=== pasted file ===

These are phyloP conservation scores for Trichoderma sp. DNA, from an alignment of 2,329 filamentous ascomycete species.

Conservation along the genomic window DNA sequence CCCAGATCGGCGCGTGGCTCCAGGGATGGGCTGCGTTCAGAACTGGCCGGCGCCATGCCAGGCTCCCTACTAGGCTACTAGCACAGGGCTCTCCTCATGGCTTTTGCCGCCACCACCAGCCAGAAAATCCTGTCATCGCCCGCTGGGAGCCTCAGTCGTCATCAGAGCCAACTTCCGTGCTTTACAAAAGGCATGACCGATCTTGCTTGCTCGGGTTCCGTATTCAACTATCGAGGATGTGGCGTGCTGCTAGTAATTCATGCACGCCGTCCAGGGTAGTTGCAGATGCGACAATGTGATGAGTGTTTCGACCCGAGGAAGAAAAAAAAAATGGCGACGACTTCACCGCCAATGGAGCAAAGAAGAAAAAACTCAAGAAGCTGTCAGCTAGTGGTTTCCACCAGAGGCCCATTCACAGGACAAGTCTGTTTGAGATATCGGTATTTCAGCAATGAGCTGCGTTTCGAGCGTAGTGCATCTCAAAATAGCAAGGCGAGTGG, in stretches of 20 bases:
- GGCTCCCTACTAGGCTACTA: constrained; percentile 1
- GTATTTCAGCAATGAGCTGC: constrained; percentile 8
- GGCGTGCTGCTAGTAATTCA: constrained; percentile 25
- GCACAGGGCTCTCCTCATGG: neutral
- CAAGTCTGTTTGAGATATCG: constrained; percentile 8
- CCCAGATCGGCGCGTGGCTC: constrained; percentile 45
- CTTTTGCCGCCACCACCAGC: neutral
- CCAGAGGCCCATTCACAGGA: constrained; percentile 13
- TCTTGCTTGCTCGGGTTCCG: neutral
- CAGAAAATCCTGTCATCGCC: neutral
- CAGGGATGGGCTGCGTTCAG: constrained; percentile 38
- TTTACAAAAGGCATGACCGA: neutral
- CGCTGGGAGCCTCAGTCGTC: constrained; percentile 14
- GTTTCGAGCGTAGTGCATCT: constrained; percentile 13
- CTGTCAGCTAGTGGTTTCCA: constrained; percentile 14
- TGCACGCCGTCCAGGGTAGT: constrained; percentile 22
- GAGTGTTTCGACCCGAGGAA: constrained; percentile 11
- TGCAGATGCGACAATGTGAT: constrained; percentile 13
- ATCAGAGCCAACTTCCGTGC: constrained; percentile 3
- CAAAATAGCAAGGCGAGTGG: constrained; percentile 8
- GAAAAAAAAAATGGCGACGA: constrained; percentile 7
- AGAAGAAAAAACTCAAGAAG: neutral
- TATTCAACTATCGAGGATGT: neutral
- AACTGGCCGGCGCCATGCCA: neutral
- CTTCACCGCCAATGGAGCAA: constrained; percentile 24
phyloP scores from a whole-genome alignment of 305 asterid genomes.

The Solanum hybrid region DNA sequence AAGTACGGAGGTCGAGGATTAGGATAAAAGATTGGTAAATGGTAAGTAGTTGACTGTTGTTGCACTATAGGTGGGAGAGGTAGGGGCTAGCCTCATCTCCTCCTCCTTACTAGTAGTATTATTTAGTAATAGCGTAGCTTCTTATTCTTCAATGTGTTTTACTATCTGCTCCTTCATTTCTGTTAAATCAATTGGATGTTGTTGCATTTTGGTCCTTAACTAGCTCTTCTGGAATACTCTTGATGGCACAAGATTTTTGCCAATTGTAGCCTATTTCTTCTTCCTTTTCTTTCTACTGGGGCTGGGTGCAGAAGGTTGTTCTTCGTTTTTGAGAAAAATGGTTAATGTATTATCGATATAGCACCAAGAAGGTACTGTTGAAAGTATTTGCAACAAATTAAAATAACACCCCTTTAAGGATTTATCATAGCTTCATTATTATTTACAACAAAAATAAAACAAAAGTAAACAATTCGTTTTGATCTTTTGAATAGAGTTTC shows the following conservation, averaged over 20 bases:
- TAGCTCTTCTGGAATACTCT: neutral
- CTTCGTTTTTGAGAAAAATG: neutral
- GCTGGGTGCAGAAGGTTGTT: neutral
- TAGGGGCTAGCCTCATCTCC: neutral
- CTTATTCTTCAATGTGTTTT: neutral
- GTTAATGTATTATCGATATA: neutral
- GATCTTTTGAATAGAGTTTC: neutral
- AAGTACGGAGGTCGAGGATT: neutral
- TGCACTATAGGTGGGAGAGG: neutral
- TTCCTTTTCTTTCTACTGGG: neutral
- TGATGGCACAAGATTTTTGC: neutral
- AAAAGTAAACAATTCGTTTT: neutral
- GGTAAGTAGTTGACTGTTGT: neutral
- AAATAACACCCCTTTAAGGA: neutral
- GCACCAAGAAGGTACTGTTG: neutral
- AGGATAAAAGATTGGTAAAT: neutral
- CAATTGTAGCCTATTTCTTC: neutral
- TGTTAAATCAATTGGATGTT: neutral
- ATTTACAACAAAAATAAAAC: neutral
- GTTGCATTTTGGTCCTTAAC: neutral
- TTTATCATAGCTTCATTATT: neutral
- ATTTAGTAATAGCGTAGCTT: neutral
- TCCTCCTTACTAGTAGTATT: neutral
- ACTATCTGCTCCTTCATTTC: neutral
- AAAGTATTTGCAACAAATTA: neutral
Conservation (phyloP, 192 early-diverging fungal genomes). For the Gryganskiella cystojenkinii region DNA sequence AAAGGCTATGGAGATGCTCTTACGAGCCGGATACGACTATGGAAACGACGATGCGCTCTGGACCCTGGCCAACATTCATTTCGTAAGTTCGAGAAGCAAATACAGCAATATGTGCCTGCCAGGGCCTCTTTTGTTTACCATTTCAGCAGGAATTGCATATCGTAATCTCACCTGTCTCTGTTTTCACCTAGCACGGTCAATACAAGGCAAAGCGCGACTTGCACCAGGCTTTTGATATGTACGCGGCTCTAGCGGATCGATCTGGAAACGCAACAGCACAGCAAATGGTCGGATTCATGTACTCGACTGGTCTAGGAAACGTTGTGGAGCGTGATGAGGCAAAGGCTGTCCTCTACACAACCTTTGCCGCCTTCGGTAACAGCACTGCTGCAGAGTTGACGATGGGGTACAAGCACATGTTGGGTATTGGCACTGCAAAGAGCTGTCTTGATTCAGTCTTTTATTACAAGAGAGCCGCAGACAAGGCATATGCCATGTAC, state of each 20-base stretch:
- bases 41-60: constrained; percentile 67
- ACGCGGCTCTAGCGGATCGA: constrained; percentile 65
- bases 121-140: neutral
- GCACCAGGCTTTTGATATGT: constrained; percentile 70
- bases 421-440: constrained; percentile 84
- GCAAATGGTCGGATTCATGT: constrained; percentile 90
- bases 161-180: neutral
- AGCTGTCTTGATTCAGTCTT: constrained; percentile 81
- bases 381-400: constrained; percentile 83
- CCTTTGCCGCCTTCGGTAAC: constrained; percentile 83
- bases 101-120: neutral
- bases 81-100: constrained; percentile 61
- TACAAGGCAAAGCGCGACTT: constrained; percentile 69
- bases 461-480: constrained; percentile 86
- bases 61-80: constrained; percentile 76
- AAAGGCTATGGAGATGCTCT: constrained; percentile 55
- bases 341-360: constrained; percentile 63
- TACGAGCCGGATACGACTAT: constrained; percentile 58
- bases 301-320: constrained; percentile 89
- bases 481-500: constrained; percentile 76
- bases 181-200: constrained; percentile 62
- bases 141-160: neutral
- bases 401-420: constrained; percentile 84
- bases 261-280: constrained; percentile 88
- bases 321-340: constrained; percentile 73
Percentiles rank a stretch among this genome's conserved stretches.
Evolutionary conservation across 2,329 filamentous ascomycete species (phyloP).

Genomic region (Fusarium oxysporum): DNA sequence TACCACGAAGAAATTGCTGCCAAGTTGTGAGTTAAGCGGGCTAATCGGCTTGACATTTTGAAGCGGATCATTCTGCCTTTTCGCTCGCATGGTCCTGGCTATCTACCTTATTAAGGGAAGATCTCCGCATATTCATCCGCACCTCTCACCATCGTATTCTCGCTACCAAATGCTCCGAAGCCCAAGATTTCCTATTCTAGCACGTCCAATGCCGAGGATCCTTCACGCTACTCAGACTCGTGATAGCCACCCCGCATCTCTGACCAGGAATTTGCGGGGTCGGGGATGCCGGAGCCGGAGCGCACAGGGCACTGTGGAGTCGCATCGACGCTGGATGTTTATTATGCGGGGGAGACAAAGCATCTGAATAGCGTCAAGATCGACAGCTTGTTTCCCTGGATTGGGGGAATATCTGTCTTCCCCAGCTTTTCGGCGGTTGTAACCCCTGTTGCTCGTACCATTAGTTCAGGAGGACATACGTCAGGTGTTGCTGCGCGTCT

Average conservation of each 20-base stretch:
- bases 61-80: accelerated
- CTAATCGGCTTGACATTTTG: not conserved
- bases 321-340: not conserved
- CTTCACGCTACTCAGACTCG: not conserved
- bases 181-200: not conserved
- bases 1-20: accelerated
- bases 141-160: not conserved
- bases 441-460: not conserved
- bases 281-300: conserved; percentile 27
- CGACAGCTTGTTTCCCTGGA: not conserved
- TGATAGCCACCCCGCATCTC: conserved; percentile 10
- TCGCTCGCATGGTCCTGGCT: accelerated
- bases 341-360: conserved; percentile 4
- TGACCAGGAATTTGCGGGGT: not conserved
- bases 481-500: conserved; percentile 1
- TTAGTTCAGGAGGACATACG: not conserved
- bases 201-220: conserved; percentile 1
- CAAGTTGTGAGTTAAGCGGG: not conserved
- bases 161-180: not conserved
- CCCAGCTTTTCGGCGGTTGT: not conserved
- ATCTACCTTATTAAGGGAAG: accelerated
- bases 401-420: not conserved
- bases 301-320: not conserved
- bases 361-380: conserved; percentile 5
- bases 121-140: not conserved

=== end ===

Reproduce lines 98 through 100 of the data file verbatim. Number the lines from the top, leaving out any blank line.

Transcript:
- TGACCAGGAATTTGCGGGGT: not conserved
- bases 481-500: conserved; percentile 1
- TTAGTTCAGGAGGACATACG: not conserved